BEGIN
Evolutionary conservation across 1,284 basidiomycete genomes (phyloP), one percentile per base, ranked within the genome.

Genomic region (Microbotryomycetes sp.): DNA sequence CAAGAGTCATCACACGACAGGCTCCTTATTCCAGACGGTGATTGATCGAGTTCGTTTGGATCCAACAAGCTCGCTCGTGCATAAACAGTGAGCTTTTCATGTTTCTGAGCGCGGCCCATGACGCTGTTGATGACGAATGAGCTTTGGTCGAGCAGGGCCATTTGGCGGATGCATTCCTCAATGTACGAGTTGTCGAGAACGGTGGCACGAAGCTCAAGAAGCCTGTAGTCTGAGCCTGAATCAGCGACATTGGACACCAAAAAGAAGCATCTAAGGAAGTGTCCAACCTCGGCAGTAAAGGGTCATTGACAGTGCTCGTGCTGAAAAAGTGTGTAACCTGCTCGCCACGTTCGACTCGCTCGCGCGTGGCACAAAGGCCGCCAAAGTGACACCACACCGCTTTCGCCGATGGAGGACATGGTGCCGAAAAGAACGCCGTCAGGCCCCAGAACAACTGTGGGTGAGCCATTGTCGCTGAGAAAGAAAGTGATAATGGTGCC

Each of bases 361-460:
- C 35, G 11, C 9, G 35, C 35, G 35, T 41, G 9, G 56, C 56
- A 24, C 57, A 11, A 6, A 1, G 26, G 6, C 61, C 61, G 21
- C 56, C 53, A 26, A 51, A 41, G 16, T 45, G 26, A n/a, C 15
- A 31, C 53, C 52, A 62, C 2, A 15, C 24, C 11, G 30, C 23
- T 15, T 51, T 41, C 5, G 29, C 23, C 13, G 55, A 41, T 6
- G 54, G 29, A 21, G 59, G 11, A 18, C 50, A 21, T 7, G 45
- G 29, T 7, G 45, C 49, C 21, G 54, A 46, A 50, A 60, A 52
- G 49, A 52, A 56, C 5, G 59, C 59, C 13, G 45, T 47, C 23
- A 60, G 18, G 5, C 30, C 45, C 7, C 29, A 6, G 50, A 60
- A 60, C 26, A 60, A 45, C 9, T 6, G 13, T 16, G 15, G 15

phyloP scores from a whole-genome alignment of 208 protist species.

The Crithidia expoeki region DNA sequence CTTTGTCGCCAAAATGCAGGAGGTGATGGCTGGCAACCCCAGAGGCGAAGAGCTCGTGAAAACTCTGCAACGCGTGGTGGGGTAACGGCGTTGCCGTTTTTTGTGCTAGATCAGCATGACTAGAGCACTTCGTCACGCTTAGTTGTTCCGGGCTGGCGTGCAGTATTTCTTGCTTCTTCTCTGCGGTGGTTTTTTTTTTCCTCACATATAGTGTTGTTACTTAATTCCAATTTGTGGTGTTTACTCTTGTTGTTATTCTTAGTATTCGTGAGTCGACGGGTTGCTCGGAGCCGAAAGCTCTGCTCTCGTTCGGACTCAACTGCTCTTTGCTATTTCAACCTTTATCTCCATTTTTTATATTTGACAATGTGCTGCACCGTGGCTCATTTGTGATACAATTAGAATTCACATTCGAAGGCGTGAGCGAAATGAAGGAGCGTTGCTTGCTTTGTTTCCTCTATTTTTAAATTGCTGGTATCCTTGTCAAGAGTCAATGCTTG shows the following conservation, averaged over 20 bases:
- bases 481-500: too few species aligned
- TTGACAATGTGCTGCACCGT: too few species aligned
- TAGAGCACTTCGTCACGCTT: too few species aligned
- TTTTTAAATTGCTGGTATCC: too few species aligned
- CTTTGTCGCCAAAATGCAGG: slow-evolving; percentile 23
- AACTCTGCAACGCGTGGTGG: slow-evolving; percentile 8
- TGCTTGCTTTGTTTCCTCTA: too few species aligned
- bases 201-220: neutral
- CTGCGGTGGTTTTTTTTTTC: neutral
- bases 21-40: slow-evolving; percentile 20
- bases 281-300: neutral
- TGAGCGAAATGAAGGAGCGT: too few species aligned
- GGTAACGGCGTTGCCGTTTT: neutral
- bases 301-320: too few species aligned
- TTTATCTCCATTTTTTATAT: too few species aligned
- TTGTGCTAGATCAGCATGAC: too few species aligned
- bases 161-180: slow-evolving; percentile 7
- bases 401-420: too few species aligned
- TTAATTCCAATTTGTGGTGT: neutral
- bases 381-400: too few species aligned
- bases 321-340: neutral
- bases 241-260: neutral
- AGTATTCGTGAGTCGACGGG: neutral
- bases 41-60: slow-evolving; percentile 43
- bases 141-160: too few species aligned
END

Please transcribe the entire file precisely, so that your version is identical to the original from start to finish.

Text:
Evolutionary conservation across 1,284 basidiomycete genomes (phyloP), one percentile per base, ranked within the genome.

Genomic region (Microbotryomycetes sp.): DNA sequence CAAGAGTCATCACACGACAGGCTCCTTATTCCAGACGGTGATTGATCGAGTTCGTTTGGATCCAACAAGCTCGCTCGTGCATAAACAGTGAGCTTTTCATGTTTCTGAGCGCGGCCCATGACGCTGTTGATGACGAATGAGCTTTGGTCGAGCAGGGCCATTTGGCGGATGCATTCCTCAATGTACGAGTTGTCGAGAACGGTGGCACGAAGCTCAAGAAGCCTGTAGTCTGAGCCTGAATCAGCGACATTGGACACCAAAAAGAAGCATCTAAGGAAGTGTCCAACCTCGGCAGTAAAGGGTCATTGACAGTGCTCGTGCTGAAAAAGTGTGTAACCTGCTCGCCACGTTCGACTCGCTCGCGCGTGGCACAAAGGCCGCCAAAGTGACACCACACCGCTTTCGCCGATGGAGGACATGGTGCCGAAAAGAACGCCGTCAGGCCCCAGAACAACTGTGGGTGAGCCATTGTCGCTGAGAAAGAAAGTGATAATGGTGCC

Each of bases 361-460:
- C 35, G 11, C 9, G 35, C 35, G 35, T 41, G 9, G 56, C 56
- A 24, C 57, A 11, A 6, A 1, G 26, G 6, C 61, C 61, G 21
- C 56, C 53, A 26, A 51, A 41, G 16, T 45, G 26, A n/a, C 15
- A 31, C 53, C 52, A 62, C 2, A 15, C 24, C 11, G 30, C 23
- T 15, T 51, T 41, C 5, G 29, C 23, C 13, G 55, A 41, T 6
- G 54, G 29, A 21, G 59, G 11, A 18, C 50, A 21, T 7, G 45
- G 29, T 7, G 45, C 49, C 21, G 54, A 46, A 50, A 60, A 52
- G 49, A 52, A 56, C 5, G 59, C 59, C 13, G 45, T 47, C 23
- A 60, G 18, G 5, C 30, C 45, C 7, C 29, A 6, G 50, A 60
- A 60, C 26, A 60, A 45, C 9, T 6, G 13, T 16, G 15, G 15

phyloP scores from a whole-genome alignment of 208 protist species.

The Crithidia expoeki region DNA sequence CTTTGTCGCCAAAATGCAGGAGGTGATGGCTGGCAACCCCAGAGGCGAAGAGCTCGTGAAAACTCTGCAACGCGTGGTGGGGTAACGGCGTTGCCGTTTTTTGTGCTAGATCAGCATGACTAGAGCACTTCGTCACGCTTAGTTGTTCCGGGCTGGCGTGCAGTATTTCTTGCTTCTTCTCTGCGGTGGTTTTTTTTTTCCTCACATATAGTGTTGTTACTTAATTCCAATTTGTGGTGTTTACTCTTGTTGTTATTCTTAGTATTCGTGAGTCGACGGGTTGCTCGGAGCCGAAAGCTCTGCTCTCGTTCGGACTCAACTGCTCTTTGCTATTTCAACCTTTATCTCCATTTTTTATATTTGACAATGTGCTGCACCGTGGCTCATTTGTGATACAATTAGAATTCACATTCGAAGGCGTGAGCGAAATGAAGGAGCGTTGCTTGCTTTGTTTCCTCTATTTTTAAATTGCTGGTATCCTTGTCAAGAGTCAATGCTTG shows the following conservation, averaged over 20 bases:
- bases 481-500: too few species aligned
- TTGACAATGTGCTGCACCGT: too few species aligned
- TAGAGCACTTCGTCACGCTT: too few species aligned
- TTTTTAAATTGCTGGTATCC: too few species aligned
- CTTTGTCGCCAAAATGCAGG: slow-evolving; percentile 23
- AACTCTGCAACGCGTGGTGG: slow-evolving; percentile 8
- TGCTTGCTTTGTTTCCTCTA: too few species aligned
- bases 201-220: neutral
- CTGCGGTGGTTTTTTTTTTC: neutral
- bases 21-40: slow-evolving; percentile 20
- bases 281-300: neutral
- TGAGCGAAATGAAGGAGCGT: too few species aligned
- GGTAACGGCGTTGCCGTTTT: neutral
- bases 301-320: too few species aligned
- TTTATCTCCATTTTTTATAT: too few species aligned
- TTGTGCTAGATCAGCATGAC: too few species aligned
- bases 161-180: slow-evolving; percentile 7
- bases 401-420: too few species aligned
- TTAATTCCAATTTGTGGTGT: neutral
- bases 381-400: too few species aligned
- bases 321-340: neutral
- bases 241-260: neutral
- AGTATTCGTGAGTCGACGGG: neutral
- bases 41-60: slow-evolving; percentile 43
- bases 141-160: too few species aligned